Held further, a business (including an association or society) may not avoid the manufacturing license, marking, and recordkeeping requirements of the GCA by allowing persons to perform manufacturing processes on blanks or incomplete firearms (including frames or receivers) using machinery, tools, or equipment under its dominion and control where that business controls access to, and use of, such machinery, tools, or equipment.
Held further, this ruling is limited to an interpretation of the requirements imposed on persons under the GCA, and does not interpret the requirements of the National Firearms Act, 26 U.S.C. 5801 et. seq.
While I can understand the rationale behind the determination where the individual is under the “instruction or supervision ” of an unlicensed machine shop, as the machine shop or its employees would seemingly be causing the machine to perform the modifications to the 80% lower, I cannot understand or see any (legal) rationale, where the non-licensed machine shop only makes available the equipment and does not provide any instruction or supervision. If the machine shop merely offers individuals the opportunity to utilize its equipment for either a set fee or hourly rate, as a number of machine shops and vocation technical schools offer, the business or school is not involved in any distribution of the firearm nor is it engaged in the business of manufacturing firearms, as the individual retains absolute possession and control in the manufacture of the firearm. The ridiculousness of this determination and logical outgrowth suggests that any manufacturer of drills, drill presses, drill bits, CNC machines, 3d printers…etc is also involved in the distribution of firearms and engaged in the business of manufacturing firearms, even though they only sold a product that the end user elected to utilize in a particular way. If the machine shop only offers its equipment for rental, and does not provide any supervision or guidance, it is no different than the manufacturer of the equipment being utilized.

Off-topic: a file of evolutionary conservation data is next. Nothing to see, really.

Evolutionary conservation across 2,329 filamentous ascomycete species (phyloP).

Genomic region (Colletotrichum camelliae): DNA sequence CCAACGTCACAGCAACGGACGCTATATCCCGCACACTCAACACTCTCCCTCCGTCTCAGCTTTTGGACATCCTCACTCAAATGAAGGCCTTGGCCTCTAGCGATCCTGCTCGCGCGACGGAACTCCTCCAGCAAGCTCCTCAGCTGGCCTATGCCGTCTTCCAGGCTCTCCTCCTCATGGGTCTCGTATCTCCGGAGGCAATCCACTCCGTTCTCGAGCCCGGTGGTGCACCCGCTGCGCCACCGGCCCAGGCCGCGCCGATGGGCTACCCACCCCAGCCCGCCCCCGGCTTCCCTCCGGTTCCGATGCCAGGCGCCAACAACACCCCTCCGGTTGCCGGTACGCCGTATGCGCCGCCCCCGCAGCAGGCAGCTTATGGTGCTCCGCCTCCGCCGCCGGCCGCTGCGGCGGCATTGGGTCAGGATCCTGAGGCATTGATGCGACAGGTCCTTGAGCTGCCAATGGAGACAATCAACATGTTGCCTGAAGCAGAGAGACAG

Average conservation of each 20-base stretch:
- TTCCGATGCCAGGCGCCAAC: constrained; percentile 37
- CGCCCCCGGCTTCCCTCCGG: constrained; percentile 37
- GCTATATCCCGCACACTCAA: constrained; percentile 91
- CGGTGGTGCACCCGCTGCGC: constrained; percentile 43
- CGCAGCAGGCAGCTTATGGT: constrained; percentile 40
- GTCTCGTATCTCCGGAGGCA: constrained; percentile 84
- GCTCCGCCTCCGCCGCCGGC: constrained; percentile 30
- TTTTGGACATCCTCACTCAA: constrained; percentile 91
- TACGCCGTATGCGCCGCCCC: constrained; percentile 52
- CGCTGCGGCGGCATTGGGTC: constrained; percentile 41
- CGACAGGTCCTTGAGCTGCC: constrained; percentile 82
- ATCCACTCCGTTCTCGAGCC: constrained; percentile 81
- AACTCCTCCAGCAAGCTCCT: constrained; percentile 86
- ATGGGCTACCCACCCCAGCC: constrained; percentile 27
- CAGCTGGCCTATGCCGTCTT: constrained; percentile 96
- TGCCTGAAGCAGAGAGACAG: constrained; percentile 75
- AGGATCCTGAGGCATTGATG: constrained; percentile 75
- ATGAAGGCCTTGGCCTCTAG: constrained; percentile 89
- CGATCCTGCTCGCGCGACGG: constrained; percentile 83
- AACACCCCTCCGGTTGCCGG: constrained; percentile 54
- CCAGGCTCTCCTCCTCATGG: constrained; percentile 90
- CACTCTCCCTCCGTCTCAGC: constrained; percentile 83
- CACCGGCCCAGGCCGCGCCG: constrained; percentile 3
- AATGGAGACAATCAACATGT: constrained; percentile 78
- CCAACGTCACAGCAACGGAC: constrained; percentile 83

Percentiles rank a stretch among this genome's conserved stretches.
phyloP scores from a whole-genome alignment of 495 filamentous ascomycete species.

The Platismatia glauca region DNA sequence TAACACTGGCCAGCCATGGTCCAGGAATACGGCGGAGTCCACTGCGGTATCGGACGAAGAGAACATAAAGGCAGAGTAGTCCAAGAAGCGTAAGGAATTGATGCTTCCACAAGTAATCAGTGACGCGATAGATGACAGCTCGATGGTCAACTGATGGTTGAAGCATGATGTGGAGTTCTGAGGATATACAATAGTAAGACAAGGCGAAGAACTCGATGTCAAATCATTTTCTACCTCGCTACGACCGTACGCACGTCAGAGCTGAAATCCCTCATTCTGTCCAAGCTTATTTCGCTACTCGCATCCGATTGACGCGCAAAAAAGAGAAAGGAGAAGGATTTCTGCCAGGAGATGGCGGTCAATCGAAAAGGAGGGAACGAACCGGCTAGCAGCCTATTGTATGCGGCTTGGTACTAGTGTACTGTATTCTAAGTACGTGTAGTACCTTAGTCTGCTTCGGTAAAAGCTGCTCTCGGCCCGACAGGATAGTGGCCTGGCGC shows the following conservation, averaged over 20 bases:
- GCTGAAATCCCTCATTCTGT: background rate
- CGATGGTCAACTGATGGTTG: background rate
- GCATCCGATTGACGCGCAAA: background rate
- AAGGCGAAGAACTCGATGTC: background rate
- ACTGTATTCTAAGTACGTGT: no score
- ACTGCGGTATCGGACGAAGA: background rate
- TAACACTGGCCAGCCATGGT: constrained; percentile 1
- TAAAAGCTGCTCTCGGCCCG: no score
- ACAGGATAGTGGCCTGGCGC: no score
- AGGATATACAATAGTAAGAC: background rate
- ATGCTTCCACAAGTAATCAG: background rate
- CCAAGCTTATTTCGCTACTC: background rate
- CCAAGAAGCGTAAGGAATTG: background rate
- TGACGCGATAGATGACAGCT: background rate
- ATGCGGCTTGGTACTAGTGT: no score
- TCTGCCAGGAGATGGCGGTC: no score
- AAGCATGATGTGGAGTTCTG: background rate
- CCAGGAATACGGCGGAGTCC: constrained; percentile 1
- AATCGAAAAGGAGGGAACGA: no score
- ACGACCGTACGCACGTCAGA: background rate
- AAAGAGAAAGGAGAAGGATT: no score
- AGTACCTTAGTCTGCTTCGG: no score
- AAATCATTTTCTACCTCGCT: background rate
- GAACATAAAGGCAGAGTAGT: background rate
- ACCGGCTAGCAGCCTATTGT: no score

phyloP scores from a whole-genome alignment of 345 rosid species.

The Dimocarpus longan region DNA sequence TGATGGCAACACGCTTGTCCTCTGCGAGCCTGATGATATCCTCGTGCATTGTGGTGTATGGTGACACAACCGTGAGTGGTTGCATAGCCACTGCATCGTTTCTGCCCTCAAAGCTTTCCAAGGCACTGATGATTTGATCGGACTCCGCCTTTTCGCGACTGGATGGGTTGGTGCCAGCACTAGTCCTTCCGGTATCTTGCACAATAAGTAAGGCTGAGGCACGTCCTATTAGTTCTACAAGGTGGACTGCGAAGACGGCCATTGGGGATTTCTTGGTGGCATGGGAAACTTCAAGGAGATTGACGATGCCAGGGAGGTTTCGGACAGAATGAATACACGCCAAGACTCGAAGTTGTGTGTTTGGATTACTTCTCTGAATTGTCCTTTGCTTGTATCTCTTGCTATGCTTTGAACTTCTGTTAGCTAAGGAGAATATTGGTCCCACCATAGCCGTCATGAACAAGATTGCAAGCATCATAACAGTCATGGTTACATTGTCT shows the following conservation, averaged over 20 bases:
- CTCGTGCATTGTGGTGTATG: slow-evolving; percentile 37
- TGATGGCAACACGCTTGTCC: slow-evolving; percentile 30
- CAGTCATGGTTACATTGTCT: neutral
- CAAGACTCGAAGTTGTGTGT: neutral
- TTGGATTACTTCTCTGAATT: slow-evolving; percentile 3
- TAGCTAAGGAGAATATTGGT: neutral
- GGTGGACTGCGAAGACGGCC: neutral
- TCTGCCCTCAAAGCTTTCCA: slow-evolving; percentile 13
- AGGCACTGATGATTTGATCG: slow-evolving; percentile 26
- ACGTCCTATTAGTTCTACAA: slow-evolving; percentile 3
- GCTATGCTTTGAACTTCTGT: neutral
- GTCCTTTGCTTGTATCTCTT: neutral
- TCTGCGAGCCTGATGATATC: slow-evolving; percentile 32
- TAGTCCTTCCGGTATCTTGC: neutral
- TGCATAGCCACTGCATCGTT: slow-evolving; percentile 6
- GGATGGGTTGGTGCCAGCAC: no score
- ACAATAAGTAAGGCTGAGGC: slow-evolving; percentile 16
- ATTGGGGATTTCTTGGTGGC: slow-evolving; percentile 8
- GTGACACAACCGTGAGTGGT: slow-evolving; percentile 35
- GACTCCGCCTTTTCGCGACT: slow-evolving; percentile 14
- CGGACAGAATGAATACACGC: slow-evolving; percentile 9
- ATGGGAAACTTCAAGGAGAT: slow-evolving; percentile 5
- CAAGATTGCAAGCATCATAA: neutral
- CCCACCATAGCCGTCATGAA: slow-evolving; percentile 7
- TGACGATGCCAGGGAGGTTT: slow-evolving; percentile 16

So, does this end an era of 80% lowers? No, but it will cause a substantial financial impact to the firearms and related industries and particularly to those making 80% lowers. Nothing in this Ruling suggests that an individual can no longer manufacture a personal firearm without needing to mark it but the individual must be able to complete the firearm with his/her/its own tools, which causes a plethora of concerns in such process. What if the individual borrows a tool from a neighbor? What if the equipment utilized is jointly owned (such as marital property)? Can a company offer membership, whereby any member is entitled to utilize the company equipment for free, and the member complete his/her/its firearm on the company equipment since the business would not be engage in the business? Do machine shops now need to inquire of the individual as to what he/she/it is going to be utilizing the machinery for?
Clearly, there is opportunity for anyone or entity aggrieved to challenge ATF’s Ruling but will anyone from the Industry step up to the plate? With a few recent exceptions, our Industry has generally declined to push-back against ATF’s overarching determinations. Many in the Firearms Industry believe that they can make a deal with the devil and not get burnt (ATF-41p anyone?) or that if they make any waves, they’ll be in the cross hairs of the out-of-control agency known as ATF. Unfortunately, both of those positions have led us to where we are today. We take it on the chin, time after time, and allow ATF to do as it wishes. Either, we need to start pushing back (as some are now doing) or there won’t be an Industry to fight for and our Industry isn’t just an industry, its the Second Amendment. But, I digress…
Footnote 2 of the Ruling does bear noting, as it declares “For purposes of this Ruling, activities associated with tapping and mounting a scope are considered neither ‘machining’ nor a ‘manufacturing process’.” While it is putatively limited to Ruling 2015-1, it seems to be a slight distancing from Ruling 2010-10, where FTB declared, “In contrast, a dealer-gunsmith may make or acquire his/her own firearms, and repair, modify, embellish, refurbish, or install parts in or on those firearms. If the dealer-gunsmith then sells or distributes those firearms for livelihood and profit, the dealer-gunsmith is engaged in his/her own business of manufacturing firearms.” Are Type 1 FFLs now permitted to purchase a firearm from the manufacturer, add a scope or optic, forgo marking the firearm, and permitted to sell the package for resale? While ATF has consistently said that a gunsmith may add a scope to a firearm already belonging to the customer, it has also stated that a type 1 FFL may not add a scope to a firearm that it offers for resale, unless it obtain a type 7 manufacturer’s FFL. While this may seem inconsequential, there are serious issues as very few type 1 FFLs understand this dichotomy and in the absence of any direction from the Directorate of Defense Trade Control (DDTC) on what constitutes manufacturing under the International Trafficking in Arms (ITAR) regulations, it would seem that an entity acquiring an 07 manufacturing license, even if for purposes of only mounting a scope to a rifle and offering it for resale, would also have to register under the ITAR regulations, to the tune of $2,250 a year, just to register…